In MacOS X, while logged in on the desktop, you can switch to another user (leaving yourself logged in) via a system menu.

The best approximation to this we have right now is to hit ctrl-alt-Fn, switch to a currently unused console, log in, and run startx with an alternate screen number. This has a number of shortcomings, both from the point of view of general polish (logging in on a console and running startx is very untidy, and you have to know how) and of technical underpinnings (starting multiple X servers uses buckets of memory, may cause driver or drmgem issues, acceleration may not work except in the first X server, etc.)

Ideally we'd have a better scheme for this. We don't necessarily need something as slick as OS X provides, and we probably don't care about Apple's compositing effects when switching, but it's useful to be able to switch users as a way of managing least privilege and it would be nice to make it easy to do.

The nature of X servers makes this difficult; for example, it isn't in any way safe to use the same X server for more than one user. It also isn't safe to connect a secure process to a user's X server to display things.

It seems that the way this would have to work is akin to job control: you have a switching supervisor process, which is akin to a shell, that runs as root in order to do authentication and switches (or starts) X servers for one or more users. The X servers would all be attached, I guess, to the same graphics backend device (wsfb, maybe? wsdrmfb?) and be switched in and out of the foreground in much the way console processes get switched in and out of the foreground on a tty.

You have to be able to get back to the switching supervisor from whatever user and X server you're currently running in. This is akin to ^Z to get back to your shell in job control. However, unlike in job control there are security concerns: the key combination has to be something that a malicious application, or even a malicious X server, can't intercept. This is the "secure attention key". Currently even the ctrl-alt-Fn sequences are handled by the X server; supporting this will take quite a bit of hacking.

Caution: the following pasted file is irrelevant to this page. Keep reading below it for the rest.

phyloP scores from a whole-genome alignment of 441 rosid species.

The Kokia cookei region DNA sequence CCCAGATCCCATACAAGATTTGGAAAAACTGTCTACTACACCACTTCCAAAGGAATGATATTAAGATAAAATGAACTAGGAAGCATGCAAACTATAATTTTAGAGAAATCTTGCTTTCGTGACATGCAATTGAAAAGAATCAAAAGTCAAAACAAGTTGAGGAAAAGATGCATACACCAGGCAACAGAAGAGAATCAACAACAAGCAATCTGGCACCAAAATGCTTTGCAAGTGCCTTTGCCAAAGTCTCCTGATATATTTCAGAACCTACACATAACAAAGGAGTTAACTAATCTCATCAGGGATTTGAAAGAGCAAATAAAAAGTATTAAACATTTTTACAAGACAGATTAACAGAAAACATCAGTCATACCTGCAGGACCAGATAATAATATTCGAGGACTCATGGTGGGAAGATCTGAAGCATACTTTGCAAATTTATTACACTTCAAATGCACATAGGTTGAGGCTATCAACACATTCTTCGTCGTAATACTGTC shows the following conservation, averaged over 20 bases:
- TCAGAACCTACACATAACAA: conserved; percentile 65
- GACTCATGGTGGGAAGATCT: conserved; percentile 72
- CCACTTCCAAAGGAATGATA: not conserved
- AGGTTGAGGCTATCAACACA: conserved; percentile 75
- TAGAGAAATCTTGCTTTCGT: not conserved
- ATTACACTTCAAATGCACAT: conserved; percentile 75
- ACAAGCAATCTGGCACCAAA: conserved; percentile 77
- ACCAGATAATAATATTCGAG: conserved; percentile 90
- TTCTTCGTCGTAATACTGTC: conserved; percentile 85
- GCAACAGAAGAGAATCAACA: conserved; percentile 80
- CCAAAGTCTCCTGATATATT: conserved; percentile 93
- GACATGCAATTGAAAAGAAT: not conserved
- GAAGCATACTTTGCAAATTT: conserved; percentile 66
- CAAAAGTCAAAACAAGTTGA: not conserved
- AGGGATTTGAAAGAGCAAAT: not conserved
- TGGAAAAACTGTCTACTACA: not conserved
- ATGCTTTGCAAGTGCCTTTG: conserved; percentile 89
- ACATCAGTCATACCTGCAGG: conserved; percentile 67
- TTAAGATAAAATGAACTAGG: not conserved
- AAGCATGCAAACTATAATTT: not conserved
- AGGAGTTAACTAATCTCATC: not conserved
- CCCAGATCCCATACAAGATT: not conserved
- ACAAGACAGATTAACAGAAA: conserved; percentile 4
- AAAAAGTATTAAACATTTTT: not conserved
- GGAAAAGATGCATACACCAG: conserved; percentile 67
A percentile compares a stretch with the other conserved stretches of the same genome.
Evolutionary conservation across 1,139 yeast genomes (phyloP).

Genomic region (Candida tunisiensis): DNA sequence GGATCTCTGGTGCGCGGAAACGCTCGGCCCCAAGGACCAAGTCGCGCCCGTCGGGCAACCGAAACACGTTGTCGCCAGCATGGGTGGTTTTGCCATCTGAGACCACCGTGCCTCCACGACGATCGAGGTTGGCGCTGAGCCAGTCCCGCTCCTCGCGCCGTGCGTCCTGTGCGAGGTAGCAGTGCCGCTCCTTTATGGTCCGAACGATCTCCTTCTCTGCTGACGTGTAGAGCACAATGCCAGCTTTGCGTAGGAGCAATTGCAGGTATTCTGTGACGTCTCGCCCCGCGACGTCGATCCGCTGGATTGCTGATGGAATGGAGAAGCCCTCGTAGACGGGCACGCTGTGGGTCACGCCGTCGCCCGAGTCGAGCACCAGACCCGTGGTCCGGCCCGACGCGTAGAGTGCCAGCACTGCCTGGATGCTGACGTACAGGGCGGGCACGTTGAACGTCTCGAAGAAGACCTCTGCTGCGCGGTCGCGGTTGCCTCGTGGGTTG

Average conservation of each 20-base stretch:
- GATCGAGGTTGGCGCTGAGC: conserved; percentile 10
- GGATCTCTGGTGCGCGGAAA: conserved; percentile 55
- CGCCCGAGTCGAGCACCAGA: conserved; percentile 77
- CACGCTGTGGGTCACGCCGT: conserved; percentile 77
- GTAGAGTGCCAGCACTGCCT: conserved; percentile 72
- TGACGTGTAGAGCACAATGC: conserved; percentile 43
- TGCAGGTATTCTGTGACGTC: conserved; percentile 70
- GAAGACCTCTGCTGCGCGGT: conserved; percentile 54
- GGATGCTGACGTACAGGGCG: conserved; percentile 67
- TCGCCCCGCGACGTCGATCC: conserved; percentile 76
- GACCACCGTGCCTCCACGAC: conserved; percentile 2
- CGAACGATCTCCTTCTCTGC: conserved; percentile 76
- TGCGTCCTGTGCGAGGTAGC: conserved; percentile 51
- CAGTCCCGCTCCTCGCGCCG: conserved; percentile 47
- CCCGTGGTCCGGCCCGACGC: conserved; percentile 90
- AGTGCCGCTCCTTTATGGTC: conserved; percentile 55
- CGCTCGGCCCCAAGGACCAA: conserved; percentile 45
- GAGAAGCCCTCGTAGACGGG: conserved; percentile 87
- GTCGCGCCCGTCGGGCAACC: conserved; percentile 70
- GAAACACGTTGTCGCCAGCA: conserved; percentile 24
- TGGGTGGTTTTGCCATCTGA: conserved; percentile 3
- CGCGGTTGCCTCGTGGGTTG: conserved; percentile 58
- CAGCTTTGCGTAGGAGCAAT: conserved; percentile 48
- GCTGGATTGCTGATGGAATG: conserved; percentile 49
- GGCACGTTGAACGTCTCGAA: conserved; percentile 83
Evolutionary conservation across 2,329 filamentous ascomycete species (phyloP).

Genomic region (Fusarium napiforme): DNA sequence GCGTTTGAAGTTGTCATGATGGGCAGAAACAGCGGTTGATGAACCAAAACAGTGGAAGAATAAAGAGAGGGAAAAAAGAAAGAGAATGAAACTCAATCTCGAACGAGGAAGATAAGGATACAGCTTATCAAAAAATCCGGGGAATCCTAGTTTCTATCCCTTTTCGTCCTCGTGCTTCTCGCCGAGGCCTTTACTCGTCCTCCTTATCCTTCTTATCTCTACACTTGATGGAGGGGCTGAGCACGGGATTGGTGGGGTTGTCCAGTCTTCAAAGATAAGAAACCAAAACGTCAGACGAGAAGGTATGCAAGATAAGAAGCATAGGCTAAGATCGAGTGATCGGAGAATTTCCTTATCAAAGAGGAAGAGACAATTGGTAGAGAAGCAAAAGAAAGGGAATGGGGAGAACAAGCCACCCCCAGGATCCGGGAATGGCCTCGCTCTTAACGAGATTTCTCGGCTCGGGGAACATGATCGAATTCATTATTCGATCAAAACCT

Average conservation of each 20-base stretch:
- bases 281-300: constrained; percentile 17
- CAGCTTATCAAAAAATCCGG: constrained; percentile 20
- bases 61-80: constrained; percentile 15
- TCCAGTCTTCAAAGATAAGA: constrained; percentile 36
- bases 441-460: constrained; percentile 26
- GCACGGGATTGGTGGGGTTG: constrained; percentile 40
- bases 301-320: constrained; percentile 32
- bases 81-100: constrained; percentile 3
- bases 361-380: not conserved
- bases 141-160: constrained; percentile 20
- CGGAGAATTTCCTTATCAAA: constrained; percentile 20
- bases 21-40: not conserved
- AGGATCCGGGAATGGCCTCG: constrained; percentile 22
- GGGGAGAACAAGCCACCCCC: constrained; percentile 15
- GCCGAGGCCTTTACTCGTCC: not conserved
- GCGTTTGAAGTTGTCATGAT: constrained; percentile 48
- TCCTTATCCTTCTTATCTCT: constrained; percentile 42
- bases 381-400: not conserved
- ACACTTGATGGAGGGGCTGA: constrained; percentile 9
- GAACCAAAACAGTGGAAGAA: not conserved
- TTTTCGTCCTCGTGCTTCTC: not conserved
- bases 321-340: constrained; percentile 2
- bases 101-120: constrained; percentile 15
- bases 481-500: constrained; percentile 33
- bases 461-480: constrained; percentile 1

Note that the secure attention key will also be wanted for other desktop things: any scheme that provides desktop-level access to system configuration needs to be able to authenticate a user as root. The only safe way to do this is to notify the switching supervisor and then have the user invoke the secure attention key; then the user authenticates to the switching supervisor, and that in turn provides some secured channel back to the application. This avoids a bunch of undesirable security plumbing as is currently found in (I think) GNOME; it also avoids the habit GNOME has of popping up unauthenticated security dialogs asking for the root password.

Note that while the switching supervisor could adequately run in text mode, making a nice-looking graphical one won't be difficult. Also that would allow the owner of the machine to configure the appearance (magic words, a custom image, etc.) to make it harder for an attacker to counterfeit the thing.

It is probably not even possible to think about starting this project until DRM/GEM/KMS stuff is more fully deployed, as the entire scheme presupposes being able to switch between X servers without the X servers' help.